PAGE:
What evidence from Act 1, Scene 1 of Shakespeare's Twelfth Night shows that Orsino is self-indulgent?

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Tamara K. H. eNotes educator| Certified Educator

To be self-indulgent is to be obsessed with satisfying "one's own desires, passions, whims ... especially without any restraint" (Random House Dictionary). In other words, one is so caught up in one's own wants and thoughts that the person is incapable of paying attention to anything else, particularly others' own wants and thoughts. The very first scene of the play certainly clearly portrays Duke Orsino as being self-indulgent. He's so obsessed with his painful feelings of love for Olivia due to her rejection that he can't think of anything else.

One good example is that after he commands the musicians to stop playing, his other attendants suggest he go hunting; still, all he thinks about is his aching heart. For example, after Curio suggests Orsino go hunting after "the hart," meaning male deer, all Orsino can do is make a pun out of the word hart to reflect again on his own lovesick sorrows, as we see in his reply:

Why, so I do, the noblest that I have:
O, when mine eyes did see Olivia first,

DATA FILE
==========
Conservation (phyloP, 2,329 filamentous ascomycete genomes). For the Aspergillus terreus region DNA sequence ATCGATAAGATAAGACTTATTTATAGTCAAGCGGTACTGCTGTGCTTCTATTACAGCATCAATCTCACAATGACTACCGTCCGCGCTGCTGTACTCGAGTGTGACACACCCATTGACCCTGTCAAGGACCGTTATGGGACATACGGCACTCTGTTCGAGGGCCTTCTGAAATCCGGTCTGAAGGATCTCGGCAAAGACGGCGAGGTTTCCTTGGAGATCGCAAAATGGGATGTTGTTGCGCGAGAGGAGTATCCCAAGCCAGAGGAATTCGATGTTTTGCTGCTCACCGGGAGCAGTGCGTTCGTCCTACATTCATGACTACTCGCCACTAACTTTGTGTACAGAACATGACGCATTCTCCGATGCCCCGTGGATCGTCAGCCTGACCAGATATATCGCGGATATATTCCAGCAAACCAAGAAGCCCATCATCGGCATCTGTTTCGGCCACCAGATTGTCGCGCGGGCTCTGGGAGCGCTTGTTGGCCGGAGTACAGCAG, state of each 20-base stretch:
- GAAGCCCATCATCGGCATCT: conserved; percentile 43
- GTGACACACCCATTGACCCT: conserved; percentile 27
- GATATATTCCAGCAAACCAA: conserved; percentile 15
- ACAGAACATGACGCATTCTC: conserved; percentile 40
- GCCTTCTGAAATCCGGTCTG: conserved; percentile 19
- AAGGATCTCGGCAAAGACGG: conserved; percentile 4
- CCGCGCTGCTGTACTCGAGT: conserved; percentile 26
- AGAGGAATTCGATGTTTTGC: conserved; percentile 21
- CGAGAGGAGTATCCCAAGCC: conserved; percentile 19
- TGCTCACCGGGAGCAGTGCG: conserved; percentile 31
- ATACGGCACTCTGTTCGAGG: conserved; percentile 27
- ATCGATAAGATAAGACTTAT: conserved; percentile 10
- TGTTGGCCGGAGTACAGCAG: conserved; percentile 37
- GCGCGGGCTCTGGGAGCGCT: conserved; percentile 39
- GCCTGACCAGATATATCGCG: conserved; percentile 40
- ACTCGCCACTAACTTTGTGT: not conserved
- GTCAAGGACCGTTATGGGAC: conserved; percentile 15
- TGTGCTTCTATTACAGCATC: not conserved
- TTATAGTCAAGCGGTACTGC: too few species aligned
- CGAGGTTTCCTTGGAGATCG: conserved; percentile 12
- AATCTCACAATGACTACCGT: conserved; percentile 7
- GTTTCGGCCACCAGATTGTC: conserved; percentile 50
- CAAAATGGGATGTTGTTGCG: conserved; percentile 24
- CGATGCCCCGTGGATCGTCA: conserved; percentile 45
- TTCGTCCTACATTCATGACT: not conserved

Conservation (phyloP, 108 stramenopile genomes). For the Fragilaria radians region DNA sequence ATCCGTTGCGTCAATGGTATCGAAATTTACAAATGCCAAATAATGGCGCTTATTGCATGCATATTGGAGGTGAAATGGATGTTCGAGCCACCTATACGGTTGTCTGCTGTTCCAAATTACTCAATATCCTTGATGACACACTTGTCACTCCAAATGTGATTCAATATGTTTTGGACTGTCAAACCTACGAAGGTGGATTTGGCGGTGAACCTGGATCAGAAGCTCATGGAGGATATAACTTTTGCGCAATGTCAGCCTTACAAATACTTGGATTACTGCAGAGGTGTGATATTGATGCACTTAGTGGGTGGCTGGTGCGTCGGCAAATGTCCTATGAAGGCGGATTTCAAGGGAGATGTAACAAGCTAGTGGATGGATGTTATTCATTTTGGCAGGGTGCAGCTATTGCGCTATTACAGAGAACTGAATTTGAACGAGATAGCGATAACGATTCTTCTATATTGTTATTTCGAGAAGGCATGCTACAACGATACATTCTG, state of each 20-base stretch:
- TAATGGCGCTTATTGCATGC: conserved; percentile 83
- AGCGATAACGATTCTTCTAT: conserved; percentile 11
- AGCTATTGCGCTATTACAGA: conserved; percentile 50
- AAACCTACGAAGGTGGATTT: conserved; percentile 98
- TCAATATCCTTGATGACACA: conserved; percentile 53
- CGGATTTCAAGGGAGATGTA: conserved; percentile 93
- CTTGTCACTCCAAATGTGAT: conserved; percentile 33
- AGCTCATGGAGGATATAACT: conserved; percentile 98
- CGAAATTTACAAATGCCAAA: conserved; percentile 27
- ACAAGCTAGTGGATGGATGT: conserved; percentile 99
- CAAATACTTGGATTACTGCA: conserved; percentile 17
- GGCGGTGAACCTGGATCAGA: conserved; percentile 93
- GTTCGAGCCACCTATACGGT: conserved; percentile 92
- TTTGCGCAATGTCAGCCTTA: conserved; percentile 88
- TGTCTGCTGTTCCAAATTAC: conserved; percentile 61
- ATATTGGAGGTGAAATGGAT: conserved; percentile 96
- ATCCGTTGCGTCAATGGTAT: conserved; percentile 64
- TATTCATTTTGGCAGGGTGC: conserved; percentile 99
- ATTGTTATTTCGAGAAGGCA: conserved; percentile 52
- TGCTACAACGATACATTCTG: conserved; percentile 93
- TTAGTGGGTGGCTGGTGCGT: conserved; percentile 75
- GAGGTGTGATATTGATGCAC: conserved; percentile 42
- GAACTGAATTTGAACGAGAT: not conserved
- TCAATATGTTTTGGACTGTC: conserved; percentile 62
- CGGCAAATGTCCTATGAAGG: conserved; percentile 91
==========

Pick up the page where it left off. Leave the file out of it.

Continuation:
Methought she purg'd the air of pestilence! (I.i.16, 18, 19-21)

In these lines, Orsino has interpreted the word hart, which is a male deer, as the word heart, which is of course the human organ linked to existence and even figuratively associated with emotions. Hence, what Orsino is saying in these lines is that he already is hunting "heart"; he is hunting the desires of his own noble heart. He then continues to rave about Olivia's beauty, saying that her beauty seemed so pure to him when he first saw her that he could imagine her beauty being able to purge the world of diseases. Thus, since Orsino's attendant is trying to distract him from is lovesickness, but his only reply dwells even further on his own lovesickness, it shows us that he is obsessing on his own emotional state and refusing to pay attention to anyone or anything else, which is indeed a perfect description of self-indulgence.

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Twelfth Night

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